Two-thirds of shoppers currently always or frequently look for grocery products, including fresh chicken, with “all natural claims,” and 65% find such labeling to be extremely or very influential in their purchase decision, according to a study conducted by Russell Research and released Jan. 6 by TLC, a nationwide coalition of “truly” natural chicken producers and grassroots citizens.
TLC fears that this focus on “natural” claims could blind some shoppers to the presence of added water, broth or salt- and carrageenan-solutions, currently added to about 25% of all ready-to-cook poultry products – many of which bare the claim.
Indeed, the study of 1,039 adults who buy fresh chicken at least twice a month found nearly half of respondents did not expect products labeled as “all natural” to have additives. One-third of these shoppers added they would not likely buy a brand of fresh chicken labeled as all natural again if they discovered it contained additives, such as water, salt, carrageenan and broth.
While manufacturers are required to disclose additives, including such solutions, clearly on packages, TLC says the disclaimers often are in smaller font than the “natural” claims. It also noted only one-fifth of shoppers in the study always read the fine print – increasing the risk that natural chicken shoppers would unwittingly buy poultry labeled as natural without realizing a solution was added.
Added solutions cost Americans, TLC claims
TLC also argues the addition of solutions to fresh poultry is costing Americans more money and threatens their health.
It explains that adding these solutions increases the weight of fresh chicken, which usually is priced per pound. It claims another survey found consumers spent almost $2 billion annually on the added weight for solutions in fresh poultry.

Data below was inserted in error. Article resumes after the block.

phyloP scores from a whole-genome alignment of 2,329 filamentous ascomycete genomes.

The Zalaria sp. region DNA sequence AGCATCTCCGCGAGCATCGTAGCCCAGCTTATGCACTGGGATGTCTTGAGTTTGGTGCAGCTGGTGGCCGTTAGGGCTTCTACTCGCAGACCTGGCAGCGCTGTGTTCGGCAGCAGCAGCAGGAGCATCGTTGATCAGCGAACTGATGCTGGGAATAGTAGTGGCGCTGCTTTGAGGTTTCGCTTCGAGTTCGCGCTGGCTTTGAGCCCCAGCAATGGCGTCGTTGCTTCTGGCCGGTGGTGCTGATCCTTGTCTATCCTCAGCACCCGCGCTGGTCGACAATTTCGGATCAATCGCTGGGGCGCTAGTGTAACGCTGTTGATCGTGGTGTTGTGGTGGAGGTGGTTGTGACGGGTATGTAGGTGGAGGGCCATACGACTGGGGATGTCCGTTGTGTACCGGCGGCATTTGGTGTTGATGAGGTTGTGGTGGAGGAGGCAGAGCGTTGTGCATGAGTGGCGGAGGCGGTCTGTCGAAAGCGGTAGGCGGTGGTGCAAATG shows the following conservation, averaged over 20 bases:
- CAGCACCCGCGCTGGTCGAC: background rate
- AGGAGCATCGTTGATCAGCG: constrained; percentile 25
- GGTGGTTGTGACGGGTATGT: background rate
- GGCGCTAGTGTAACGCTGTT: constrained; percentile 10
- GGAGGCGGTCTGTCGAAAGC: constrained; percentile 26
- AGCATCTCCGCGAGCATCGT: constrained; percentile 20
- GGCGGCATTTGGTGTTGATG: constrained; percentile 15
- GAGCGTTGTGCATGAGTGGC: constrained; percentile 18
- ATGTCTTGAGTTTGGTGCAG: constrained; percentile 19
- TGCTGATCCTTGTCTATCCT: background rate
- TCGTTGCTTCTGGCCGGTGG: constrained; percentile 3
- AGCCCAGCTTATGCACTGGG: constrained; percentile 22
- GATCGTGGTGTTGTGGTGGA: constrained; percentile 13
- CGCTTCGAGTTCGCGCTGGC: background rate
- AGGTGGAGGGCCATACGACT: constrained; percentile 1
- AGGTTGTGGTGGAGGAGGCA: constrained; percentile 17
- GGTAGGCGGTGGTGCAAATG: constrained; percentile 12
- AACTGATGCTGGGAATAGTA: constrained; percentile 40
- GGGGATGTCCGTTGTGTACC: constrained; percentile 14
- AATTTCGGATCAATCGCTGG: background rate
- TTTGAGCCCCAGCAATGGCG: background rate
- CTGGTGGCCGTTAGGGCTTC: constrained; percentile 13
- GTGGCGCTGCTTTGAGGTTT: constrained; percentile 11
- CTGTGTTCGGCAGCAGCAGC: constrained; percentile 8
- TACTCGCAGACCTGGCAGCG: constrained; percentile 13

As for health, the solutions can increase sodium to as much as 400 mg per serving compared to 60 mg in chicken without solution. The higher levels of sodium become more important in light of the recently released 2015 Dietary Guidelines, which advocate Americans significantly reduce their sodium intake.
In light of these findings, TLC believes USDA should allow only 100% natural chicken, without additives and solutions, to be labeled as all natural.
Consumer trust in natural is eroding
The use of natural by fresh chicken manufacturers that also use solution likely further is eroding consumers dwindling trust in the claim, the study findings suggest. It found only 44% of consumers currently trust “natural” labels on food products.
However, chicken manufacturers that do not add solutions can increase their “natural” claims’ credibility with consumers and better standout on store shelves by having their products and claims third-party-certified, the study suggest.
It found 77% of consumers agreed third-party verification of label claims would increase their level of trust.
This finding also adds gravitas to the Organic & Natural Health Association’s ongoing efforts to define natural and create a certification program. It also underscores the import of FDA’s recent request to help define the term.